Can you really trust what you see on TV?

Pure objectivity and honest reality have taken a beating.  The result is a rather strange situation where “fact” has become “what you believe” and “truth” has become “how strongly you believe it”.  And with the pervasiveness of the “narrative” media in today’s world, even the wary have a difficult time discerning reality through all the noise being generated, or even telling sound from fury.  At least on Max Headroom, we had Edison Carter to believe in, and others to whom the truth still meant something… these days, it’s not nearly so easy to tell.

MATT FREWER (Edison Carter/Max Headroom) has made a living out of playing off-kilter characters on shows like Eureka, Eerie, Indiana, and Star Trek:  The Next Generation.  His horror quota includes a number of Stephen King mini-series, and he’s also a very popular voice-over actor for numerous animated shows including Gargoyles, The Incredible Hulk, and Hercules.  His other leading role on television was as star of the comedy series Doctor Doctor which ran for 2+ seasons starting in 1989.

AMANDA PAYS (Theora Jones) will likely be seen here again for a similar role, as she was the female lead in The Flash.  Born in England, her acting career has featured both American and British productions.  She’s married to actor Corbin Bernsen, and her role on Max Headroom was noted when a video codec program was named Theora in her character’s honor.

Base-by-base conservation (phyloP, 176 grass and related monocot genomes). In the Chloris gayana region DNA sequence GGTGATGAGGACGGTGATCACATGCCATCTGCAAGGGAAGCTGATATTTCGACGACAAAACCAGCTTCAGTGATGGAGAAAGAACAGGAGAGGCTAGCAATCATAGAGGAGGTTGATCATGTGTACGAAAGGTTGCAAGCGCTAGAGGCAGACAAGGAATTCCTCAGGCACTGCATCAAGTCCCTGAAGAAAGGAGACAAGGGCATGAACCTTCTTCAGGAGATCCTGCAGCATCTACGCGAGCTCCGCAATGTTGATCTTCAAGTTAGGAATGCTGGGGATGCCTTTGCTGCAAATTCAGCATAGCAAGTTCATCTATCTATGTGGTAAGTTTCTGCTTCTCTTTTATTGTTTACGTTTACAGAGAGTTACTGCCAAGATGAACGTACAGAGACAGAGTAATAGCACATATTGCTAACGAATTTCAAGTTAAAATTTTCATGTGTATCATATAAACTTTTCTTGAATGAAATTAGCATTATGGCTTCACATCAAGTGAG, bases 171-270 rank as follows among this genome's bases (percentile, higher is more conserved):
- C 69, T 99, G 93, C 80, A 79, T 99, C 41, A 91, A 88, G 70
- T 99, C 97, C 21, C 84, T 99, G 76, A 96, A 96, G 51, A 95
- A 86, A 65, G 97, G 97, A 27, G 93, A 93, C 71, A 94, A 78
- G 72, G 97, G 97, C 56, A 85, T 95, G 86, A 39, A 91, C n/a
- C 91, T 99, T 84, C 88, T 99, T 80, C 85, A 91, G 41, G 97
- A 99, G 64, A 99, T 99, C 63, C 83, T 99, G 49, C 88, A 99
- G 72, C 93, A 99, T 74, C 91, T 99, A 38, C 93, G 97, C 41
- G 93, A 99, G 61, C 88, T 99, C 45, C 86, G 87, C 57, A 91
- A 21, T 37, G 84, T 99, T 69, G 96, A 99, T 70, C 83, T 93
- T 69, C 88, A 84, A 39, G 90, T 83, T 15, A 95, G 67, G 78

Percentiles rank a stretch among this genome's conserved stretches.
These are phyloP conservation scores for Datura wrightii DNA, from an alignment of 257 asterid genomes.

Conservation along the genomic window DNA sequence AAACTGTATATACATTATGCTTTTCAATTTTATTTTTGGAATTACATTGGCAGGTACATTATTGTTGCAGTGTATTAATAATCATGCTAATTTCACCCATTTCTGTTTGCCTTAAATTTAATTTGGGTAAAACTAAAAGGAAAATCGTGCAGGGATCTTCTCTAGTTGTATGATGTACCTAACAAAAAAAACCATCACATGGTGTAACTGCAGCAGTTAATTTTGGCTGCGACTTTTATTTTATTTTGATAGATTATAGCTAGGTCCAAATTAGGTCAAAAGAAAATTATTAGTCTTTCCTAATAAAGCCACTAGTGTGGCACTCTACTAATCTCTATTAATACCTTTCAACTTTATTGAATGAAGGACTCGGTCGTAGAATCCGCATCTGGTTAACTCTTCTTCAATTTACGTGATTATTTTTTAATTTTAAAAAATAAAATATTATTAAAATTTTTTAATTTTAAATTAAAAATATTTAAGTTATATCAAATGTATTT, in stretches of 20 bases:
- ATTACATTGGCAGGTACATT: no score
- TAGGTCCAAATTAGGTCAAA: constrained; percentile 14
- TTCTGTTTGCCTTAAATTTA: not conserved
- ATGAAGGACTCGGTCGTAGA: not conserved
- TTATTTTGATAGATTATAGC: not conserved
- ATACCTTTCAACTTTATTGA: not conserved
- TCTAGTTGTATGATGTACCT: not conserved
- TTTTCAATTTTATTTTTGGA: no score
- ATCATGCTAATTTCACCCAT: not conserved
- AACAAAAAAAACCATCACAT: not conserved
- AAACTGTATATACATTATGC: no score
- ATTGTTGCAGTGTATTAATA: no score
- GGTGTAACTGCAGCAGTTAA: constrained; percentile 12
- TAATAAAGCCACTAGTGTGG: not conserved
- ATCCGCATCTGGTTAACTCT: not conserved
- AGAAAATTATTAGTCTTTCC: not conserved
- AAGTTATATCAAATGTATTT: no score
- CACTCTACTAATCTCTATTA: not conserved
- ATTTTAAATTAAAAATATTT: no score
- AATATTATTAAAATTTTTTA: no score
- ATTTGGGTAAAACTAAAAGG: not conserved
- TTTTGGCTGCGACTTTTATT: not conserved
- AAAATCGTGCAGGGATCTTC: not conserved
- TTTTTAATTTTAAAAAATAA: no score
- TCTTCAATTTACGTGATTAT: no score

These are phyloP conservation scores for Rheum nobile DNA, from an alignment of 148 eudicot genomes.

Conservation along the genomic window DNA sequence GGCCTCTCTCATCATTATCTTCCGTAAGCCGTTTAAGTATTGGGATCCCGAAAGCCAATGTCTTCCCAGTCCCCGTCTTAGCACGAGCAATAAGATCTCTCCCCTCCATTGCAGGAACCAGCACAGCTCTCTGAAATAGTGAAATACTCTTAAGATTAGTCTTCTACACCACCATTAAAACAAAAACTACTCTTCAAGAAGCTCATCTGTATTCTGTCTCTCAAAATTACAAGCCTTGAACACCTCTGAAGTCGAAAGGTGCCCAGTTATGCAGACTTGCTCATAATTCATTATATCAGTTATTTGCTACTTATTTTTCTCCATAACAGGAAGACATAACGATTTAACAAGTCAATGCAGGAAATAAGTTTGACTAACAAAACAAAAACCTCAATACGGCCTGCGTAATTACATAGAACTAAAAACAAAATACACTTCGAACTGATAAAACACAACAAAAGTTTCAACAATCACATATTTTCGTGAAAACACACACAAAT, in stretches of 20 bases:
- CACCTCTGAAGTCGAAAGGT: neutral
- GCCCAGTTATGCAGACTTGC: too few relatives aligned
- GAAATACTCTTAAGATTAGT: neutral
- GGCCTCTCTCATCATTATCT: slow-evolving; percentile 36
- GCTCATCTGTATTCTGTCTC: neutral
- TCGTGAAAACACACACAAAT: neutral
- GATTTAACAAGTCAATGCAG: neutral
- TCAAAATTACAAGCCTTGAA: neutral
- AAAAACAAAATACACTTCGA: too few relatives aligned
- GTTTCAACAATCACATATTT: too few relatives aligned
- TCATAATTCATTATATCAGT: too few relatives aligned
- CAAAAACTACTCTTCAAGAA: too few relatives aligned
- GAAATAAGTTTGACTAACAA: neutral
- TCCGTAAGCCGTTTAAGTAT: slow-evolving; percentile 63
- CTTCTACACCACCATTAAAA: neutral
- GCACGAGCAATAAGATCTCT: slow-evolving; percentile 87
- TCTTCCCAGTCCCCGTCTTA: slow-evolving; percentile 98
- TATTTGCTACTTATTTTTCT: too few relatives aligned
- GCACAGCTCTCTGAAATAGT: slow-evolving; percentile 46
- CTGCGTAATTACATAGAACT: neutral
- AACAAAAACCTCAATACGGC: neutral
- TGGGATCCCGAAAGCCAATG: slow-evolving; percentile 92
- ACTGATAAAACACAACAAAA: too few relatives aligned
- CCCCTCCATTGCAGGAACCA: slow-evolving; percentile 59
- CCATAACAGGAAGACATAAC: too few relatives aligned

JEFFREY TAMBOR (Murray) has had a memorable comedic television career, being an integral part of The Larry Sanders Show and Arrested Development, receiving Emmy nominations for both.  He’s also been a regular on many other comedies including Nine to Five, The Ropers, Welcome to the Captain, and Twenty Good Years.  Always in demand as an actor, he also finds time to teach acting on an occasional basis.

CHARLES ROCKET (Ned Grossberg) was a regular on Saturday Night Live and a rising comedy star until he let slip with an obscenity that was accidentally aired, which led to the majority of the cast and writing staff being fired.  His short-lived series included Tequila and Bonetti, The Home Court, and Normal, Ohio.  Another voice-over actor, he was featured in the movie Titan A.D. and in numerous computer games.  He was found dead of a self-inflicted wound in 2005.

GEORGE COE (Ben Cheviot) has been a regular in only a few shows, but as a character actor he has graced almost 100 different series.  Although he was the oldest regular on Max Headroom in 1987, he’s still acting today, most recently in Grey’s Anatomy and Private Practice, and doing a regular voice in the animated series Archer.  He was also an original cast member of Saturday Night Live, although he only appeared on the first few shows.

CHRIS YOUNG (Bryce Lynch) has become a producer and director since his time on Max Headroom, utilizing various technologies to create movies, music videos, and shorts that feature 3-D location effects.  He’s also carved out a niche doing multi-screen video for concert performances used by musicians ranging from Kelly Clarkson to Tim McGraw to the Los Angeles Philharmonic Orchestra.  More information on his tremendously varied work can be found at his own website.